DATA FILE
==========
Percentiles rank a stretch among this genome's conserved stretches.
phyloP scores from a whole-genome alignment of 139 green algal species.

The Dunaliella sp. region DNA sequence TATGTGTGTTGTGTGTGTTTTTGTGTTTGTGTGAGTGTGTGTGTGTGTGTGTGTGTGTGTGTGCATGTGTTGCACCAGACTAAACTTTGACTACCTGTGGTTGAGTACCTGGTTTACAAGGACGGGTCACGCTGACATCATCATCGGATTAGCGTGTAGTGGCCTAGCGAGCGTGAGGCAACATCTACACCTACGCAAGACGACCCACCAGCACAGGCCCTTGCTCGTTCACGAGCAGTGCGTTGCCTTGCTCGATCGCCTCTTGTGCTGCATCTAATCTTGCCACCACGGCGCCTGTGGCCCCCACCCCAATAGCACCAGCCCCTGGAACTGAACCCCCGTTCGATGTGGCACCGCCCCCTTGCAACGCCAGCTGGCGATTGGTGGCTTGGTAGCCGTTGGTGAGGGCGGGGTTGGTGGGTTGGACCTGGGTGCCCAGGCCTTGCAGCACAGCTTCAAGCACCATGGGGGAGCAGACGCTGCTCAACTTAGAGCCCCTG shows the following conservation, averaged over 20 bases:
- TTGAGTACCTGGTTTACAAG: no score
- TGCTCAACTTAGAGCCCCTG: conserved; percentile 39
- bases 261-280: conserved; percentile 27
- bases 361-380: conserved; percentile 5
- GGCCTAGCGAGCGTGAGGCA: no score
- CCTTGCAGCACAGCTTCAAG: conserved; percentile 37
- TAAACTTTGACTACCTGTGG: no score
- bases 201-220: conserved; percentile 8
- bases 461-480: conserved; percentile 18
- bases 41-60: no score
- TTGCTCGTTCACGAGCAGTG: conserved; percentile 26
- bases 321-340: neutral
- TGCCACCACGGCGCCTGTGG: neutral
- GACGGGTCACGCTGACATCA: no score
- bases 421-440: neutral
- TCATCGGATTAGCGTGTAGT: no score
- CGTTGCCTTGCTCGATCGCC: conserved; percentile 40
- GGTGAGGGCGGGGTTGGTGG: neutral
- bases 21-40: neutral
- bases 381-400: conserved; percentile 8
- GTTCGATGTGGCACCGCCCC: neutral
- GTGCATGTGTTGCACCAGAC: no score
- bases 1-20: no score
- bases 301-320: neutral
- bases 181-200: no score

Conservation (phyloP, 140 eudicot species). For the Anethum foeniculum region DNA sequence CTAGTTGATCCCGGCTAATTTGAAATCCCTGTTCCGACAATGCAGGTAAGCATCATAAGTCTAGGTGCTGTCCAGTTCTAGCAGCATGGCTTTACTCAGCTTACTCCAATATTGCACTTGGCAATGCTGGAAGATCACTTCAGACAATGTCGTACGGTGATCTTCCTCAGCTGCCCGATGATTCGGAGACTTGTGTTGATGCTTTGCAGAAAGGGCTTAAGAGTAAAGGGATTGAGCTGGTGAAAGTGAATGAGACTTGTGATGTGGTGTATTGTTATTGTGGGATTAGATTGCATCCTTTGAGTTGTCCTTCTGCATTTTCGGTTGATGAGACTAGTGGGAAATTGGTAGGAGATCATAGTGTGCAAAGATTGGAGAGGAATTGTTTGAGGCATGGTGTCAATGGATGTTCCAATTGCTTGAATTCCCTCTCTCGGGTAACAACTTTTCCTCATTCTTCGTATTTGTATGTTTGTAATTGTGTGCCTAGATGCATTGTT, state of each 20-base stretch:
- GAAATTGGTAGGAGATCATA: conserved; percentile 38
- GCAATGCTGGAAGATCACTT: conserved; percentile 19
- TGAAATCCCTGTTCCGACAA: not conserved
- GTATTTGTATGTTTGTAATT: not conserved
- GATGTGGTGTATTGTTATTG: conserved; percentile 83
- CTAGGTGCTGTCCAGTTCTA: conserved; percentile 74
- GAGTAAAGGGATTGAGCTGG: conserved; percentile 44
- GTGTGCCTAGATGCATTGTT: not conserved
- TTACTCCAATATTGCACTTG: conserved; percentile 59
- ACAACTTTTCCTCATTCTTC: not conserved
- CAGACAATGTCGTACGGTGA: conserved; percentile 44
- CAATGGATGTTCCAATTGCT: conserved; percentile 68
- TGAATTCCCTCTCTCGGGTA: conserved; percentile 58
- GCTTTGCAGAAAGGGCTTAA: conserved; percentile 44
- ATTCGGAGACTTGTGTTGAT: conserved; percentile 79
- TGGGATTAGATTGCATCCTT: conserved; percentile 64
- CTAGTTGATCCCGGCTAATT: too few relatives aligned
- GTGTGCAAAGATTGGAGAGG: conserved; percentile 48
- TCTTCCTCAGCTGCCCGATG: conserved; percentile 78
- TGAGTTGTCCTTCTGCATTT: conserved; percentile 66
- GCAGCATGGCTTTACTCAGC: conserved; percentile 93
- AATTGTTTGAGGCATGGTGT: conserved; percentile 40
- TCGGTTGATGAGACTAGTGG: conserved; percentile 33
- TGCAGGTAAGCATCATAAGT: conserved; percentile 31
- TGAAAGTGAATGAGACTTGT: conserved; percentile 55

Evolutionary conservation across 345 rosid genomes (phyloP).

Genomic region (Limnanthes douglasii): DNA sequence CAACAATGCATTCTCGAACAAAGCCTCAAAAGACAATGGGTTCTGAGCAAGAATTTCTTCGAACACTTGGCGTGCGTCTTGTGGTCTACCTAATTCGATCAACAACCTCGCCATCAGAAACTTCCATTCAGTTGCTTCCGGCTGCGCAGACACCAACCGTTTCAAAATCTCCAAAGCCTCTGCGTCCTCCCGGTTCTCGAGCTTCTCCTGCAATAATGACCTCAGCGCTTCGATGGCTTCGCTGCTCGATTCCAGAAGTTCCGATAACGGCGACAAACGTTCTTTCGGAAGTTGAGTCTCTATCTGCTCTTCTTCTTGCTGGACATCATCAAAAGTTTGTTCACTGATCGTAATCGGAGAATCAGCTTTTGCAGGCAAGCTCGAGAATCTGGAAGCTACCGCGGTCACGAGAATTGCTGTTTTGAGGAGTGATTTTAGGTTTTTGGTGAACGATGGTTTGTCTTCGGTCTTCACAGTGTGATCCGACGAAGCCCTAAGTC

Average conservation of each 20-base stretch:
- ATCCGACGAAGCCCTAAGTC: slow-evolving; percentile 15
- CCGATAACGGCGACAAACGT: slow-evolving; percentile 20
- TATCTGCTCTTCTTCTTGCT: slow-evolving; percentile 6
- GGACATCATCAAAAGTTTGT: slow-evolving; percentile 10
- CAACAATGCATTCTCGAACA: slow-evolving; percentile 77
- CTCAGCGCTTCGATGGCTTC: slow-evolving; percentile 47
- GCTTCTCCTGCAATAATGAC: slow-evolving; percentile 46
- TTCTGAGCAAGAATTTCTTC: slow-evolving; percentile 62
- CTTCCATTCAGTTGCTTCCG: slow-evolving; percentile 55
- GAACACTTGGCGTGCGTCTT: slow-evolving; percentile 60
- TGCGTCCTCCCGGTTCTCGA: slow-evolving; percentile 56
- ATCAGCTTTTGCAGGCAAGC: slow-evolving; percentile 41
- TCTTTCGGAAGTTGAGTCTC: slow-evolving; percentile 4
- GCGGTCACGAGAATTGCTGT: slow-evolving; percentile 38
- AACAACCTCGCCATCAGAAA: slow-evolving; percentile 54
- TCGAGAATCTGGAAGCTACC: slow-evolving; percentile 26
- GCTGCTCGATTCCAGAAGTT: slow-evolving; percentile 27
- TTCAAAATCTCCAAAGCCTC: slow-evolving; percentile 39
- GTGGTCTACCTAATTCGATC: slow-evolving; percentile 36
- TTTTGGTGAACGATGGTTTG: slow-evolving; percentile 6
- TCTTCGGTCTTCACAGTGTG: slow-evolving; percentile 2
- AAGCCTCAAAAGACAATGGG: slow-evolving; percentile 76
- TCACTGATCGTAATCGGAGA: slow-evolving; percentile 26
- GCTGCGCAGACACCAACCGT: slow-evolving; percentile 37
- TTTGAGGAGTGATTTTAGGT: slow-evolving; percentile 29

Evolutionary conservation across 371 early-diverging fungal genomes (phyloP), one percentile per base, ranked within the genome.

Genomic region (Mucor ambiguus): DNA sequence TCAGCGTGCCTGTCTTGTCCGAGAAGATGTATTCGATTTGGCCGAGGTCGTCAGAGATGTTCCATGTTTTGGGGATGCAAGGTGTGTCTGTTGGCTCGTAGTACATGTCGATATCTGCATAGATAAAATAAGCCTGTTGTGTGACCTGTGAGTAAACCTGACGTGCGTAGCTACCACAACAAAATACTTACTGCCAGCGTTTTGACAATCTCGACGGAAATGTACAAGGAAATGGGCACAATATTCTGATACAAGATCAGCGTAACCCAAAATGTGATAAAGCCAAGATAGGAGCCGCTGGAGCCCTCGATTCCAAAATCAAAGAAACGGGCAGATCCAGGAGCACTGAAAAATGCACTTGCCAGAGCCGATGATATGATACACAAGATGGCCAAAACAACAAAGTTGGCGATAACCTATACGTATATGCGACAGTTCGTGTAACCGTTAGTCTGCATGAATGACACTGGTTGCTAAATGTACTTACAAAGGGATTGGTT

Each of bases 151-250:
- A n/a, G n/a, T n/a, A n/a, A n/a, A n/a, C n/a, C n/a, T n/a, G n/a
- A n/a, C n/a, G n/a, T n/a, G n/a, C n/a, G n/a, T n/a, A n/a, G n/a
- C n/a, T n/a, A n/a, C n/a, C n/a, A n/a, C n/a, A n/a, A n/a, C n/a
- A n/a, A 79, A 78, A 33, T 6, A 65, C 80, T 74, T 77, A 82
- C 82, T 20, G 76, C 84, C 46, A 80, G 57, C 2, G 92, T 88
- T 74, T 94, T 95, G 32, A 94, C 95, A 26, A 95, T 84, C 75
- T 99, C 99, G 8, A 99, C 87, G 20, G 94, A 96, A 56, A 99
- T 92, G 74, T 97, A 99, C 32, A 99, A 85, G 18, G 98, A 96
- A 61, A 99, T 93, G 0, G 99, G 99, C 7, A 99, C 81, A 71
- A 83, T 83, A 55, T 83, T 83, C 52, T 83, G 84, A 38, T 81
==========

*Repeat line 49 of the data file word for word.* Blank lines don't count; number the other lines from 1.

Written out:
- TGAGTTGTCCTTCTGCATTT: conserved; percentile 66